An optical fiber cable is a type of cable that has a number of optical fibers bundled together, which are normally covered in their individual protective plastic covers. Optical cables are used to transfer digital data signals in the form of light up to distances of hundreds of miles with higher throughput rates than those achievable via electrical communication cables. All optical fibers use a core of hair-like transparent silicon covered with less refractive indexed cladding to avoid light leakage to the surroundings. Due to the extreme sensitivity of the optical fiber, it is normally covered with a high-strength, lightweight protective material like Kevlar.
The main disadvantage of fiber optics is that the cables are expensive to install. In addition, they are more fragile than wire and are difficult to splice.
A technology that uses glass (or plastic) threads (fibers) to transmit data A fiber optic cable consists of a bundle of glass threads, each of which is capable of transmitting messages modulated onto light waves.
Optical fiber cable is widely used in fiber optic communications.
A fiber optic cable is a network cable that contains strands of glass fibers inside an insulated casing. They’re designed for long distance, high-performance data networking and telecommunications. Compared to wired cables, fiber optic cables provide higher bandwidth and can transmit data over longer distances.
Uses for fiber optics:
Shooting light down a pipe seems like a neat scientific party trick, and you might not think there’d be many practical applications for something like that. But just as electricity can power many types of machines, beams of light can carry many types of information—so they can help us in many ways. We don’t notice just how commonplace fiber-optic cables have become because the laser-powered signals they carry flicker far beneath our feet, deep under office floors and city streets. The technologies that use it—computer networking, broadcasting, medical scanning, and military equipment (to name just four)—do so quite invisibly.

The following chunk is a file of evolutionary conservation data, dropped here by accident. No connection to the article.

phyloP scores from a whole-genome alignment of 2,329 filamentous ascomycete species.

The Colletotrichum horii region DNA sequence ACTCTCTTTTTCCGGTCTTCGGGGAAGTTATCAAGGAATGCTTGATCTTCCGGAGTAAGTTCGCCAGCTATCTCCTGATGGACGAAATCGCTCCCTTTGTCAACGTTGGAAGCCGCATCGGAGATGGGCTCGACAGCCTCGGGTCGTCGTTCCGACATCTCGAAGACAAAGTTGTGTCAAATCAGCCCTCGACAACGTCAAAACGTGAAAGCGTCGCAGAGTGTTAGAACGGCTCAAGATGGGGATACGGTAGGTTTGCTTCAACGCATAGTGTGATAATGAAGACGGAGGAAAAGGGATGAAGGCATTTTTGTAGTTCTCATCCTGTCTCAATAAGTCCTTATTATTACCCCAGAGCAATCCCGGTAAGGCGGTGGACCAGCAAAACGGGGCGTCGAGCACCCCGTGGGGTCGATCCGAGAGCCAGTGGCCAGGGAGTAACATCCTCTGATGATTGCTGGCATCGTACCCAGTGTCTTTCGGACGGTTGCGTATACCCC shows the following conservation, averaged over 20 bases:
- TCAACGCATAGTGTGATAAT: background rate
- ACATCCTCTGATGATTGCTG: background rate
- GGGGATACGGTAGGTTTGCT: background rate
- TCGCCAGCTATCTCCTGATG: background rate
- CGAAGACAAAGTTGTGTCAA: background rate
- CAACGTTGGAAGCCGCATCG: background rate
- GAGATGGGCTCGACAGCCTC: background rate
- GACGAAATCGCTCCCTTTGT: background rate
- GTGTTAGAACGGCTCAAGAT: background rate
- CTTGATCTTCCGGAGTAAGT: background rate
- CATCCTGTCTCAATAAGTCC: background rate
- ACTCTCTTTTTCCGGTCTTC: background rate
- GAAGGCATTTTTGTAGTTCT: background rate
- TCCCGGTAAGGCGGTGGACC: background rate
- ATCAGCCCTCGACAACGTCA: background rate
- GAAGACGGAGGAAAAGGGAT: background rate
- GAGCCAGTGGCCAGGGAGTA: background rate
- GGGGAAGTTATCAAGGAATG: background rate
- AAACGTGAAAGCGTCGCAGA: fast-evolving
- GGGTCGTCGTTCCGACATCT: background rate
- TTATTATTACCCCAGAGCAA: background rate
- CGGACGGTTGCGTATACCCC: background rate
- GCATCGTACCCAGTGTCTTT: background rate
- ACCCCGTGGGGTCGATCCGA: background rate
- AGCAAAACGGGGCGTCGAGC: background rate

Fiber-optic cables are now the main way of carrying information over long distances because they have three very big advantages over old-style copper cables:
Less attenuation: (signal loss) Information travels roughly 10 times further before it needs amplifying—which makes fiber networks simpler and cheaper to operate and maintain.
No interference: Unlike with copper cables, there’s no “crosstalk” (electromagnetic interference) between optical fibers, so they transmit information more reliably with better signal quality
Higher bandwidth: As we’ve already seen, fiber-optic cables can carry far more data than copper cables of the same diameter.
You’re reading these words now thanks to the Internet- You probably chanced upon this page with a search engine like Google, which operates a worldwide network of giant data centers connected by vast-capacity fiber-optic cables (and is now trying to roll out fast fiber connections to the rest of us). Having clicked on a search engine link, you’ve downloaded this web page from my web server and my words have whistled most of the way to you down more fiber-optic cables. Indeed, if you’re using fast fiber-optic broadband, optical fiber cables are doing almost all the work every time you go online. With most high-speed broadband connections, only the last part of the information’s journey (the so-called “last mile” from the fiber-connected cabinet on your street to your house or apartment) involves old-fashioned wires. It’s fiber-optic cables, not copper wires, that now carry “likes” and “tweets” under our streets, through an increasing number of rural areas, and even deep beneath the oceans linking continents.
The faster people can access the Internet, the more they can—and will—do online. The arrival of broadband Internet made possible the phenomenon of cloud computing (where people store and process their data remotely, using online services instead of a home or business PC in their own premises).
The Internet was cleverly designed to ferry any kind of information for any kind of use; it’s not limited to carrying computer data. While telephone lines once carried the Internet, now the fiber-optic Internet carries telephone calls instead. Where telephone calls were once routed down an intricate patchwork of copper cables and microwave links between cities, most long-distance calls are now routed down fiber-optic lines. Vast quantities of fiber were laid from the 1980s onward; estimates vary wildly, but the worldwide total is believed to be several hundred million kilometers (enough to cross the United States about a million times). In the mid-2000s, it was estimated that as much as 98 percent of this was unused “dark fiber”; today, although much more fiber is in use, it’s still generally believed that most networks contain anywhere from a third to a half dark fiber.
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